March 17 (Bloomberg) -- Factory production rose in February by the most in six months, showing manufacturing will help the U.S. economy emerge from a weather-related setback.
The 0.8 percent gain exceeded the highest estimate in a Bloomberg survey and followed a revised 0.9 percent slump in January, figures from the Federal Reserve in Washington showed today. The pickup contrasts with the housing industry, where another report showed builder sentiment rose less than forecast in March.
Assembly lines churned out more cars, business equipment and chemicals a month after snowstorms hampered deliveries of parts and materials. The data point to an expansion that will keep improving as temperatures warm, one reason why Fed policy makers this week will probably stick to their strategy of reducing the pace of monthly bond purchases.
“You had a terrible January and a good February and we’re basically where we were in December,” said Michael Feroli, chief economist at JPMorgan Chase & Co. in New York and the top forecaster of industrial production over the last two years, according to data compiled by Bloomberg. “It’s almost certainly going to be another $10 billion tapering” by the Fed.
Another report today showed factories in the New York region kept expanding in March. The Federal Reserve Bank of New York’s general economic index rose to 5.6 this month from 4.5 in February as new orders picked up.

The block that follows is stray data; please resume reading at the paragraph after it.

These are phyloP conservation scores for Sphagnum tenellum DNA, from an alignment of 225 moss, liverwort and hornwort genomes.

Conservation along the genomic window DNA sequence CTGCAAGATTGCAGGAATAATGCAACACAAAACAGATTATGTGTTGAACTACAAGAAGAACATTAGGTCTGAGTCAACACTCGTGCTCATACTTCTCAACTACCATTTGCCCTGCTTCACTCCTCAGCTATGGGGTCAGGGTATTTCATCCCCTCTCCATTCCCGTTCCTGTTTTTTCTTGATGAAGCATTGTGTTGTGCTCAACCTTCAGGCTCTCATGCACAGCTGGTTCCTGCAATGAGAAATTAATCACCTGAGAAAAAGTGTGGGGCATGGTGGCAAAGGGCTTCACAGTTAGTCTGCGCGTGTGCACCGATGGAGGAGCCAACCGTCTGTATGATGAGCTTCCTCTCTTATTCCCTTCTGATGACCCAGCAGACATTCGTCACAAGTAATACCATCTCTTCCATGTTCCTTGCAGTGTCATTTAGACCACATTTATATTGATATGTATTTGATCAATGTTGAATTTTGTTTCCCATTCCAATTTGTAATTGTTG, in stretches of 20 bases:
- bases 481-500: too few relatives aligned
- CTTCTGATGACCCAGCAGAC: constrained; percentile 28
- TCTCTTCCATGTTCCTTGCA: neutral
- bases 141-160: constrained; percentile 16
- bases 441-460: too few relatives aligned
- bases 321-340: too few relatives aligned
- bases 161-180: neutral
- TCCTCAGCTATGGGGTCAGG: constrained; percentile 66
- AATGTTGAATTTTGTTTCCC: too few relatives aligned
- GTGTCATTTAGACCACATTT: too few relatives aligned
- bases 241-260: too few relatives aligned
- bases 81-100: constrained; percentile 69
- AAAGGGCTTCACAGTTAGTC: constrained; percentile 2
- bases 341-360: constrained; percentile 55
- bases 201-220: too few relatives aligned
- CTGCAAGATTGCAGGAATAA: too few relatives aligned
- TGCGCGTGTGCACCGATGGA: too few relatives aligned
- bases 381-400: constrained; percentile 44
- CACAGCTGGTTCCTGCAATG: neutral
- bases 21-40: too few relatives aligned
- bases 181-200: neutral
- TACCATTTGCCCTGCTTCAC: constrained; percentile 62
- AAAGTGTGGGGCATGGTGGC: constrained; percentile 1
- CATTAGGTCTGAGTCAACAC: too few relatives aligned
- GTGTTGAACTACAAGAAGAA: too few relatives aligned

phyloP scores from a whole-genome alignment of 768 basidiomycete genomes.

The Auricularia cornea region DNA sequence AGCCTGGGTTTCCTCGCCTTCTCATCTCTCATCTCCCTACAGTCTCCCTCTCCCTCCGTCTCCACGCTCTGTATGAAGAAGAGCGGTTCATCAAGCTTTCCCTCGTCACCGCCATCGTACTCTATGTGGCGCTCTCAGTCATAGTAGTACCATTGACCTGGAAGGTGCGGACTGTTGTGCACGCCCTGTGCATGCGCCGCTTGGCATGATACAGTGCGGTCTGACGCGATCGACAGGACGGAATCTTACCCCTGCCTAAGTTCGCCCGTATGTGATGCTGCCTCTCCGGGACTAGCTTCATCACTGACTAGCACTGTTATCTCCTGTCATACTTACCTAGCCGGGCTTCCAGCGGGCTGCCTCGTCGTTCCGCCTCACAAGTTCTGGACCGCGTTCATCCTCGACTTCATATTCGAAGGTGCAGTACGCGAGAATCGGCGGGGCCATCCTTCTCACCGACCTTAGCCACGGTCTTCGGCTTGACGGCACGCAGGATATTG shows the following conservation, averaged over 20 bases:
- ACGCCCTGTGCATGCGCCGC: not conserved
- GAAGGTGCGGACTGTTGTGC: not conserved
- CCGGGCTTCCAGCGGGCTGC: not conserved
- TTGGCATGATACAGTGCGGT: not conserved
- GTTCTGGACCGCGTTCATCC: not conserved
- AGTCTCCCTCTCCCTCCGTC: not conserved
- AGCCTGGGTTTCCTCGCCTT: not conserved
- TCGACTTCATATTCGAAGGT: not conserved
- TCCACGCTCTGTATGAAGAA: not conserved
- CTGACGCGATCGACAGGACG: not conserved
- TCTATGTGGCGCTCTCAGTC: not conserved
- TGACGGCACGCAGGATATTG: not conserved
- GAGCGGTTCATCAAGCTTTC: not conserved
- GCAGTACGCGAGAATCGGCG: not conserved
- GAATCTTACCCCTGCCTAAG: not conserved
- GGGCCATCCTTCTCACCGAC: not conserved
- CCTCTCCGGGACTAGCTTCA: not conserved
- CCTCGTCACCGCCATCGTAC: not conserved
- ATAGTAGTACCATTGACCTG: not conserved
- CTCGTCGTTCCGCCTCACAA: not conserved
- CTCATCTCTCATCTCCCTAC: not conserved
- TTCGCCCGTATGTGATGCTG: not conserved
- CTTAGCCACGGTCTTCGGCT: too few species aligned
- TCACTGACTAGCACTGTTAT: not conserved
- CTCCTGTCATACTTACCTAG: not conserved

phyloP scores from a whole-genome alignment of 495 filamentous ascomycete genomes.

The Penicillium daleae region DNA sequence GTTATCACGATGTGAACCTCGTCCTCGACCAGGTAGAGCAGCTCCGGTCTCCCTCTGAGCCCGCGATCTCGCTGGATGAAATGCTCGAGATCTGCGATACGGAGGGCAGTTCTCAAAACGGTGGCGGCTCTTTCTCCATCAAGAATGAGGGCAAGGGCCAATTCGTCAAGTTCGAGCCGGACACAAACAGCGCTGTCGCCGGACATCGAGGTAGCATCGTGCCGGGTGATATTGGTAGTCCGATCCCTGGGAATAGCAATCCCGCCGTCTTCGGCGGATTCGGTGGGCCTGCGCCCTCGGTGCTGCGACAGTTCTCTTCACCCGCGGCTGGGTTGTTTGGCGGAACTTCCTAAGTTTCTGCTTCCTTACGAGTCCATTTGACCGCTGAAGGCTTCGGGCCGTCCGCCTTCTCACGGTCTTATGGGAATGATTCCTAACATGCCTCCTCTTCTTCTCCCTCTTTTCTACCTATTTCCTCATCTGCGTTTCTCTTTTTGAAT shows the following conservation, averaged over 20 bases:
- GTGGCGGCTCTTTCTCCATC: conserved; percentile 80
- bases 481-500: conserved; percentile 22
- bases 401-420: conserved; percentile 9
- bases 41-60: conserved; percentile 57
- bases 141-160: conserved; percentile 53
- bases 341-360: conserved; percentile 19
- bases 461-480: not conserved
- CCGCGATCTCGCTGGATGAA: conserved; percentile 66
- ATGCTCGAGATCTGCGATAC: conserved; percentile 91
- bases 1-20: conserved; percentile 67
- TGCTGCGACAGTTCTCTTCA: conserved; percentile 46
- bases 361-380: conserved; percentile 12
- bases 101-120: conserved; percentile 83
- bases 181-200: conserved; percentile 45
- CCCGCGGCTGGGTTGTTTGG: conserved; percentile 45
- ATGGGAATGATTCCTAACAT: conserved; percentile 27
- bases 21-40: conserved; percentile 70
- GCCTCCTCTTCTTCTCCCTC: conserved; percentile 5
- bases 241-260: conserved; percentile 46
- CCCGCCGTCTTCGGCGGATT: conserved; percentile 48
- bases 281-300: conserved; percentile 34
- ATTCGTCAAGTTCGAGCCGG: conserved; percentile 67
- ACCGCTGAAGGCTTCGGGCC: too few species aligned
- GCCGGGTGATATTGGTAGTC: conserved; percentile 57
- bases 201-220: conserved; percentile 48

Atlanta-based Newell Rubbermaid Inc. is among companies seeing improved demand from higher-end households.
“I think we’ll continue to see modest improvement in the economy,” Michael Polk, president and chief executive officer at Newell Rubbermaid, the maker of Calphalon cookware and Sharpie pens, said at a March 13 conference. “For the high end of consumers there’s good recovery, lower-end consumers are having a harder time of things.”
DuPont Co., the largest U.S. chemical maker by market value, said this month that first-quarter sales and earnings will be “challenged” by the unusually cold North American winter and disruptions in Ukraine. The Wilmington, Delaware-based company maintained its 2014 forecast for operating earnings, citing an improvement in global industrial production and lower agriculture input costs.
The Standard & Poor’s 500 Index rose, rebounding from its worst week since January, as the production data boosted optimism over the economy and investors watched developments in Ukraine. The S&P 500 rose 1 percent to 1,858.83 at the close in New York.
Elsewhere, euro-area inflation unexpectedly slowed in February, keeping pressure on the European Central Bank to defend the currency bloc against falling prices. Consumer prices rose 0.7 percent from a year earlier, down from 0.8 percent in January, the European Union’s statistics office in Luxembourg said today.
While U.S. factories are beginning to rebound from bad weather, the housing industry is finding progress more limited. The National Association of Home Builders/Wells Fargo index of builder confidence rose 1 point to 47 in March, less than forecast. A measure of sales expectations dropped to the lowest level since May.